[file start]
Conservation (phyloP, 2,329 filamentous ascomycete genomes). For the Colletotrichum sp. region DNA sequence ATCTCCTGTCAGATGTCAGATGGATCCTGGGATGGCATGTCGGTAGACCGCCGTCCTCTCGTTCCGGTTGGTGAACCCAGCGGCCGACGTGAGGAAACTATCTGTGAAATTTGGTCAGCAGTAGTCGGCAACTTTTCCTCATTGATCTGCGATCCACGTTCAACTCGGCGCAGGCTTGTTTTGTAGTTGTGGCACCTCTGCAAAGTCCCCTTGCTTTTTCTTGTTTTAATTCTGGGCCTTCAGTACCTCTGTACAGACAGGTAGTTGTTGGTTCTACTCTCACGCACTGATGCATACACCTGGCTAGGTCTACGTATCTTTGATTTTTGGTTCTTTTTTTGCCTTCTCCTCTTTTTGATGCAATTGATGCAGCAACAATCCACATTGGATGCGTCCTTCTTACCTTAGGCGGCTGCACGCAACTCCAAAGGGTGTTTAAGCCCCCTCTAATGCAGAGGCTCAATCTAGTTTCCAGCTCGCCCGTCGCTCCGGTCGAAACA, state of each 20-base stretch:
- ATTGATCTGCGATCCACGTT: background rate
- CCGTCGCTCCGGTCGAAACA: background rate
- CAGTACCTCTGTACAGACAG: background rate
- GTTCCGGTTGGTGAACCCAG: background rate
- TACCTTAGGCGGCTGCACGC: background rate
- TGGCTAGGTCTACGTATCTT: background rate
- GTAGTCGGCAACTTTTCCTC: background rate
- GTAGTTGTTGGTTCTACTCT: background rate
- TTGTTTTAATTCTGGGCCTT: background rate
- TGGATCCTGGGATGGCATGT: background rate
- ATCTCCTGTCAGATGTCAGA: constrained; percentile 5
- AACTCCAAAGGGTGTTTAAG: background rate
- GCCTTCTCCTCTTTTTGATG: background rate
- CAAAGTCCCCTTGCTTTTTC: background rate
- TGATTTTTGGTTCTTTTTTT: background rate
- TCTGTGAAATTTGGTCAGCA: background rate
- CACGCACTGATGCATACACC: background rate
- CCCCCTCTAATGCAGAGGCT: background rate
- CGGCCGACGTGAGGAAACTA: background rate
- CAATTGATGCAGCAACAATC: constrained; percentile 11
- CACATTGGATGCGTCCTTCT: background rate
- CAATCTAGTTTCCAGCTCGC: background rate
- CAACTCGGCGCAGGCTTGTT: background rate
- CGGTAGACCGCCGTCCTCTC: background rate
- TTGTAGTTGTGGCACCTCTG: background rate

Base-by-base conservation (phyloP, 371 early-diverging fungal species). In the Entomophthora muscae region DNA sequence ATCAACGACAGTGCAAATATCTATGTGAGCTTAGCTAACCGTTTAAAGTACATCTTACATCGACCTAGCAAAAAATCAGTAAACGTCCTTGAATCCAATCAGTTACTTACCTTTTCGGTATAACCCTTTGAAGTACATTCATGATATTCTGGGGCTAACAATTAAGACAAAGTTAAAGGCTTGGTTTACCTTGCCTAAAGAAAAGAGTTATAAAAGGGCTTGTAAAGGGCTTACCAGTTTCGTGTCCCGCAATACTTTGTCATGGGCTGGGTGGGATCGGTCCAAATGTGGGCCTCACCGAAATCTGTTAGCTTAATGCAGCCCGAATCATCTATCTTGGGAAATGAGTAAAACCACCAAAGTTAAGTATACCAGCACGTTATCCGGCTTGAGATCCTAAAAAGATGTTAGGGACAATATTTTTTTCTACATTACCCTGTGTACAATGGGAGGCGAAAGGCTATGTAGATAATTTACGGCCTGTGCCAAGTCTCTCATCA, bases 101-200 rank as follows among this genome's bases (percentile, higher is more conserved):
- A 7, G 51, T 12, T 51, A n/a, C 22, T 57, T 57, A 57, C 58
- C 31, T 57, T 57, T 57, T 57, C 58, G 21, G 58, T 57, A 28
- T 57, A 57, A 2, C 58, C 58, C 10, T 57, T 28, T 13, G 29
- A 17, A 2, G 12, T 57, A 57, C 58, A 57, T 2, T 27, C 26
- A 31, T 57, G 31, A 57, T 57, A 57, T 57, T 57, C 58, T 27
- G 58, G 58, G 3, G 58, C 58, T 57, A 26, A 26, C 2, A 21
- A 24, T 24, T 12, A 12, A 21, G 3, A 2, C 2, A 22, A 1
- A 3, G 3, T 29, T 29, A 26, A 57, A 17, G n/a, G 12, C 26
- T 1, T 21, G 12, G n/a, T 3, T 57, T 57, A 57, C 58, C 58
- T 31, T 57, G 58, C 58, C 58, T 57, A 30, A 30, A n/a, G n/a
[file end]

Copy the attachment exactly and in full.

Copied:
Conservation (phyloP, 2,329 filamentous ascomycete genomes). For the Colletotrichum sp. region DNA sequence ATCTCCTGTCAGATGTCAGATGGATCCTGGGATGGCATGTCGGTAGACCGCCGTCCTCTCGTTCCGGTTGGTGAACCCAGCGGCCGACGTGAGGAAACTATCTGTGAAATTTGGTCAGCAGTAGTCGGCAACTTTTCCTCATTGATCTGCGATCCACGTTCAACTCGGCGCAGGCTTGTTTTGTAGTTGTGGCACCTCTGCAAAGTCCCCTTGCTTTTTCTTGTTTTAATTCTGGGCCTTCAGTACCTCTGTACAGACAGGTAGTTGTTGGTTCTACTCTCACGCACTGATGCATACACCTGGCTAGGTCTACGTATCTTTGATTTTTGGTTCTTTTTTTGCCTTCTCCTCTTTTTGATGCAATTGATGCAGCAACAATCCACATTGGATGCGTCCTTCTTACCTTAGGCGGCTGCACGCAACTCCAAAGGGTGTTTAAGCCCCCTCTAATGCAGAGGCTCAATCTAGTTTCCAGCTCGCCCGTCGCTCCGGTCGAAACA, state of each 20-base stretch:
- ATTGATCTGCGATCCACGTT: background rate
- CCGTCGCTCCGGTCGAAACA: background rate
- CAGTACCTCTGTACAGACAG: background rate
- GTTCCGGTTGGTGAACCCAG: background rate
- TACCTTAGGCGGCTGCACGC: background rate
- TGGCTAGGTCTACGTATCTT: background rate
- GTAGTCGGCAACTTTTCCTC: background rate
- GTAGTTGTTGGTTCTACTCT: background rate
- TTGTTTTAATTCTGGGCCTT: background rate
- TGGATCCTGGGATGGCATGT: background rate
- ATCTCCTGTCAGATGTCAGA: constrained; percentile 5
- AACTCCAAAGGGTGTTTAAG: background rate
- GCCTTCTCCTCTTTTTGATG: background rate
- CAAAGTCCCCTTGCTTTTTC: background rate
- TGATTTTTGGTTCTTTTTTT: background rate
- TCTGTGAAATTTGGTCAGCA: background rate
- CACGCACTGATGCATACACC: background rate
- CCCCCTCTAATGCAGAGGCT: background rate
- CGGCCGACGTGAGGAAACTA: background rate
- CAATTGATGCAGCAACAATC: constrained; percentile 11
- CACATTGGATGCGTCCTTCT: background rate
- CAATCTAGTTTCCAGCTCGC: background rate
- CAACTCGGCGCAGGCTTGTT: background rate
- CGGTAGACCGCCGTCCTCTC: background rate
- TTGTAGTTGTGGCACCTCTG: background rate

Base-by-base conservation (phyloP, 371 early-diverging fungal species). In the Entomophthora muscae region DNA sequence ATCAACGACAGTGCAAATATCTATGTGAGCTTAGCTAACCGTTTAAAGTACATCTTACATCGACCTAGCAAAAAATCAGTAAACGTCCTTGAATCCAATCAGTTACTTACCTTTTCGGTATAACCCTTTGAAGTACATTCATGATATTCTGGGGCTAACAATTAAGACAAAGTTAAAGGCTTGGTTTACCTTGCCTAAAGAAAAGAGTTATAAAAGGGCTTGTAAAGGGCTTACCAGTTTCGTGTCCCGCAATACTTTGTCATGGGCTGGGTGGGATCGGTCCAAATGTGGGCCTCACCGAAATCTGTTAGCTTAATGCAGCCCGAATCATCTATCTTGGGAAATGAGTAAAACCACCAAAGTTAAGTATACCAGCACGTTATCCGGCTTGAGATCCTAAAAAGATGTTAGGGACAATATTTTTTTCTACATTACCCTGTGTACAATGGGAGGCGAAAGGCTATGTAGATAATTTACGGCCTGTGCCAAGTCTCTCATCA, bases 101-200 rank as follows among this genome's bases (percentile, higher is more conserved):
- A 7, G 51, T 12, T 51, A n/a, C 22, T 57, T 57, A 57, C 58
- C 31, T 57, T 57, T 57, T 57, C 58, G 21, G 58, T 57, A 28
- T 57, A 57, A 2, C 58, C 58, C 10, T 57, T 28, T 13, G 29
- A 17, A 2, G 12, T 57, A 57, C 58, A 57, T 2, T 27, C 26
- A 31, T 57, G 31, A 57, T 57, A 57, T 57, T 57, C 58, T 27
- G 58, G 58, G 3, G 58, C 58, T 57, A 26, A 26, C 2, A 21
- A 24, T 24, T 12, A 12, A 21, G 3, A 2, C 2, A 22, A 1
- A 3, G 3, T 29, T 29, A 26, A 57, A 17, G n/a, G 12, C 26
- T 1, T 21, G 12, G n/a, T 3, T 57, T 57, A 57, C 58, C 58
- T 31, T 57, G 58, C 58, C 58, T 57, A 30, A 30, A n/a, G n/a